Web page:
What’s motivation got to do with it?

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We learning professionals spend a good deal of our energy trying to design and develop learning solutions that will effectively help people learn. Sometimes less energy is directed toward why people want to learn in the first place. In her book, Interface Design for Learning, Dorian Peters suggests that motivation should play a critical role in how we approach the design of our learning solutions. Making sure we understand what motivates learners will help us understand which approaches may work, and which may not.

Two primary types of motivation exist: intrinsic and extrinsic. Intrinsic motivation is when we do something because it is inherently interesting or rewarding (like learning to play an instrument), while extrinsic motivation is when we do something because it leads to a separable outcome (like earning a degree in music). Which is better? Both types of motivation have autonomy as a central component, and Peters suggests that autonomy is the key to distinguishing helpful types of motivation from unhelpful ones. But because intrinsic motivation is inherently autonomous, it is generally considered the ideal form of motivation for learning. That said, extrinsic motivation can play a stronger role when intrinsic motivation reaches its limits; not all learning can be tied to intrinsic motivation, after all. So how do intrinsic and extrinsic motivation influence the learning solutions you develop? What are some ways that we as learning professionals can make sure we’re designing with motivation in mind?


3 thoughts on “What’s motivation got to do with it?

    Clare said:
    November 17, 2014 at 8:01 pm

    Intrinsic and extrinsic motivation is an interesting topic. I like what you said about how not all learning can be intrinsically motivated. As an elementary school teacher I find that I have to rely on a lot of extrinsic motivation. Since we are given state standards in which to create curriculum I can’t always tailor learning to student’s interests. Also, as adults I think it’s easier for us to recognize the need for learning basics as a foundation for learning the more complex. I don’t think many children have the ability to see far into the future about how the skills they are learning are going to help them later on in life. Therefore, using extrinsic motivators for children feels necessary. When designing curriculum I often think about how to make learning interesting and fun in its self in order to motivate.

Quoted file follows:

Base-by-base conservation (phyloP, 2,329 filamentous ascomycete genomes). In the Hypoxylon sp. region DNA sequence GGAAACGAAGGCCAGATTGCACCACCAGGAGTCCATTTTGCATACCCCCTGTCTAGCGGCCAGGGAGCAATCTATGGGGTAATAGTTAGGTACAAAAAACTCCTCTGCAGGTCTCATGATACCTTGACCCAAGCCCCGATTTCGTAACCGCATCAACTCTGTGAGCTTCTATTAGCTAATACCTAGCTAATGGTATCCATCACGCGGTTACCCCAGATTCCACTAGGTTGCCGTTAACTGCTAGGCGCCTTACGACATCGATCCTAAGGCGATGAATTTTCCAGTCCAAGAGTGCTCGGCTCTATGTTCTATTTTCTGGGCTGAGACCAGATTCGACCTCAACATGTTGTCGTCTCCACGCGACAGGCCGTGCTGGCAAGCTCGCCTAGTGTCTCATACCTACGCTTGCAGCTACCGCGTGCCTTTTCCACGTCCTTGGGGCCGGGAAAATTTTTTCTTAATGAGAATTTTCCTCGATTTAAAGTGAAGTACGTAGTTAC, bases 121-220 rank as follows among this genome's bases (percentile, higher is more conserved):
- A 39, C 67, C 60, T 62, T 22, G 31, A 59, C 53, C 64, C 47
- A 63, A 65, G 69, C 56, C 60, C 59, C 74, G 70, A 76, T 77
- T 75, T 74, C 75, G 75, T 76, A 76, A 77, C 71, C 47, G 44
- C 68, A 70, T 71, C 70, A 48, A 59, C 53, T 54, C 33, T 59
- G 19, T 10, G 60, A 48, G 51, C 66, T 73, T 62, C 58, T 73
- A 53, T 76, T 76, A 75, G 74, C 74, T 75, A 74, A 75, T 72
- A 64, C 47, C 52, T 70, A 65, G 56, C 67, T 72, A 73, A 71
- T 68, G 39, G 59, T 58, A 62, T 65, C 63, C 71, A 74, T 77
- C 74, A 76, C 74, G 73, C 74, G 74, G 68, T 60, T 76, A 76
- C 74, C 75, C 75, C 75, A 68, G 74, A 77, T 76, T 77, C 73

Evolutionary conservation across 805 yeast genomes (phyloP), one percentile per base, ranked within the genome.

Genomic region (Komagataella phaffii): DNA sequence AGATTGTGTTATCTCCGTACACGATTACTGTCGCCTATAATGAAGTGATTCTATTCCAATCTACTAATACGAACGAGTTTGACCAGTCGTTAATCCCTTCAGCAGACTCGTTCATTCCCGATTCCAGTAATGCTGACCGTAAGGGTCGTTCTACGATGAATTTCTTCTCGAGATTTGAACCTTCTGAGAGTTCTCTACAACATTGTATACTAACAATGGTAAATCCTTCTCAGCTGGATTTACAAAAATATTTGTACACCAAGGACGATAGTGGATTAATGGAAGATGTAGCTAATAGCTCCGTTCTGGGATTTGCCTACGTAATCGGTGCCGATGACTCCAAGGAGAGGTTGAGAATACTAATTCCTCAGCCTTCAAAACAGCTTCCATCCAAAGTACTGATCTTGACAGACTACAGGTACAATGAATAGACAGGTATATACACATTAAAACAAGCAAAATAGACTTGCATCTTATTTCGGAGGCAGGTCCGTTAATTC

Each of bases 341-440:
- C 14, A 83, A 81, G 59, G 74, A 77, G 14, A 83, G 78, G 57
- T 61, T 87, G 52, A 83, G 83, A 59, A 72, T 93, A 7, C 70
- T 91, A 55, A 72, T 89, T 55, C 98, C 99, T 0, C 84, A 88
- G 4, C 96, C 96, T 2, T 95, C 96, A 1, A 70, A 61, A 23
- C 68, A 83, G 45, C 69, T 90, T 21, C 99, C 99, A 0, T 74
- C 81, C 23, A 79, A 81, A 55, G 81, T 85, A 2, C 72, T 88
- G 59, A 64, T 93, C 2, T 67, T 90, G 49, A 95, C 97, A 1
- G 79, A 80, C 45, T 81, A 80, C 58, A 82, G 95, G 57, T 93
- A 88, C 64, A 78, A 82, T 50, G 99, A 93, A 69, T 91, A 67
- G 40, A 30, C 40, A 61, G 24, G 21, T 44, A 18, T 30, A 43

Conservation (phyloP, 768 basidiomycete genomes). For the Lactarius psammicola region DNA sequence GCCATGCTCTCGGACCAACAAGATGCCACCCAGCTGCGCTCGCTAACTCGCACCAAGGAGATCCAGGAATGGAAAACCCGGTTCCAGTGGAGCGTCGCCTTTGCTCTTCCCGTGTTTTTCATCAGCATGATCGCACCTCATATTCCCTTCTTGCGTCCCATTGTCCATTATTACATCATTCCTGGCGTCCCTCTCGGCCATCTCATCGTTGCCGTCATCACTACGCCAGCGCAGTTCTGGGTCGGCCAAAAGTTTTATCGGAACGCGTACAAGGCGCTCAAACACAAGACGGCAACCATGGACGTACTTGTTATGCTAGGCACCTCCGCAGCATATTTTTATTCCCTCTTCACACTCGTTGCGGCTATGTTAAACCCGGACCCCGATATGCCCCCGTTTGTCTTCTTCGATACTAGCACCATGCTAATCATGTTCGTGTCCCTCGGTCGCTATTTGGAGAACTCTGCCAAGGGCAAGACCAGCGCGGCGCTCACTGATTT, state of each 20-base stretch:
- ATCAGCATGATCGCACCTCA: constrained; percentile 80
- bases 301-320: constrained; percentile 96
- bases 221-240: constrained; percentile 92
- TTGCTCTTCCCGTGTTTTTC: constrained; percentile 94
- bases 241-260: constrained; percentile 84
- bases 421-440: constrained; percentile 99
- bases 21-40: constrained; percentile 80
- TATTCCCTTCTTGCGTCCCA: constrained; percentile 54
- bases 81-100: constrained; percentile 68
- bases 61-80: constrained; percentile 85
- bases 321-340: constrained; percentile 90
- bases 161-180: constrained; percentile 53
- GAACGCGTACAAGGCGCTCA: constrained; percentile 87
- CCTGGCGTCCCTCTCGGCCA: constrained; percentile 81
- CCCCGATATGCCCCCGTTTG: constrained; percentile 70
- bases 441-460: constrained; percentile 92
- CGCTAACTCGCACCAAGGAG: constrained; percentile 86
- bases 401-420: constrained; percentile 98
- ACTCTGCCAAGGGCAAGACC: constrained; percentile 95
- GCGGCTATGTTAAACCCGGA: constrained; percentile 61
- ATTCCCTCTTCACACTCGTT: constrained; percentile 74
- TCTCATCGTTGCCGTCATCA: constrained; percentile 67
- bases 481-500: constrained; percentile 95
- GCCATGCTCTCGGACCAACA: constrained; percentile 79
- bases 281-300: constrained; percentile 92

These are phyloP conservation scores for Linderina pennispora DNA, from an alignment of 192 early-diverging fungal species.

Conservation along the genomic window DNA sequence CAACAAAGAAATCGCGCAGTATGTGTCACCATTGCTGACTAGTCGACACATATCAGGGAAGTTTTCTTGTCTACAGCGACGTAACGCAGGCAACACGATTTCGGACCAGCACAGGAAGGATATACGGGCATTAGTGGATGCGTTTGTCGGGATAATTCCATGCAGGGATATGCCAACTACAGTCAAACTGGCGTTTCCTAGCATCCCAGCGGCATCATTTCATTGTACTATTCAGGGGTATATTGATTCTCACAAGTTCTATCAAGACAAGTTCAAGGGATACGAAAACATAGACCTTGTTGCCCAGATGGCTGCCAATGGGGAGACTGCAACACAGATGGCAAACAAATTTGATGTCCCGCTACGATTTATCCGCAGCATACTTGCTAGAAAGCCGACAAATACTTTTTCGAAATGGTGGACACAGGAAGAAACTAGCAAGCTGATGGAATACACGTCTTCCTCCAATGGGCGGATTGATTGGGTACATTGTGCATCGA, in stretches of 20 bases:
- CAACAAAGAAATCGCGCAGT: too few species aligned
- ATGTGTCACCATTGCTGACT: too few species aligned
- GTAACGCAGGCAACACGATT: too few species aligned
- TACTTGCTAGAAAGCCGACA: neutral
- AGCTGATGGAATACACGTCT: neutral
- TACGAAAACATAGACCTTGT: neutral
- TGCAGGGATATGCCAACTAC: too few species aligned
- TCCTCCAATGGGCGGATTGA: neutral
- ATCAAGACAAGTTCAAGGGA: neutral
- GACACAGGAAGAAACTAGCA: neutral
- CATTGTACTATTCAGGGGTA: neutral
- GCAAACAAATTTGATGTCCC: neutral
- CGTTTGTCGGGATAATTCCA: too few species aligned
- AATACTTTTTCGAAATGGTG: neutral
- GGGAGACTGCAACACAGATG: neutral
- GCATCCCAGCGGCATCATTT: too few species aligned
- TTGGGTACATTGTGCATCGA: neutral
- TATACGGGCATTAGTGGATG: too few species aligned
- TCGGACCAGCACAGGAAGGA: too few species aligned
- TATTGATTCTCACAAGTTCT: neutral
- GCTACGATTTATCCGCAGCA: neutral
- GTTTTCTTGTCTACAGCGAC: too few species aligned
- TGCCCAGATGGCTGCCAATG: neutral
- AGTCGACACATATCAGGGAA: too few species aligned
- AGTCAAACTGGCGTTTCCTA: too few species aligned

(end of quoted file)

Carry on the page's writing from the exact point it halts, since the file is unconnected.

pmdelgreco said:
    November 18, 2014 at 8:04 pm

    Hi Allan
    Are you familiar with Alfie Kohn’s work? In this older article http://www.alfiekohn.org/managing/fbrftb.htm he challenges the assumptions of using rewards or incentives to motivate workers. He believes what truly motivates employees is “choice, collaboration and content. Choice means workers should participate in making decisions about what they do. Collaboration means they should be able to work together in effective teams. Content refers to the job’s tasks. To do a good job, people need a good job to do.”

    From an ID perspective this could be about using “design thinking.” This design model emanates from the d. school at Stanford. From the standpoint of the “design thinking” you should start with your user in mind. That means the ID should empathize with the learner http://dschool.stanford.edu/dgift/. For example, an ID would observe and ask the employee/learner about the training they are designing. This furthers Kohn’s 3 C’s. Likely to happen, probably no, unless you are fortunate to work in a progressive company. But it is not impossible and may serve to motivate employees and make the training better, too.

      elearnable1 responded:
      November 18, 2014 at 8:39 pm

      I’m not familiar with Kohn’s work, but it reminds me of Dan Pink’s ‘autonomy/mastery/purpose’ ideas…

      Choice is pretty similar to autonomy, I guess – so the two agree there. For ‘content’, since Kohn is talking about “people need a good job to do,” that strikes me about the same as Pink’s idea of ‘purpose’.

      Where they seem to differ is the second item, ‘collaboration’ vs. ‘mastery’. I can actually see both as sources of motivation for myself. What about you?

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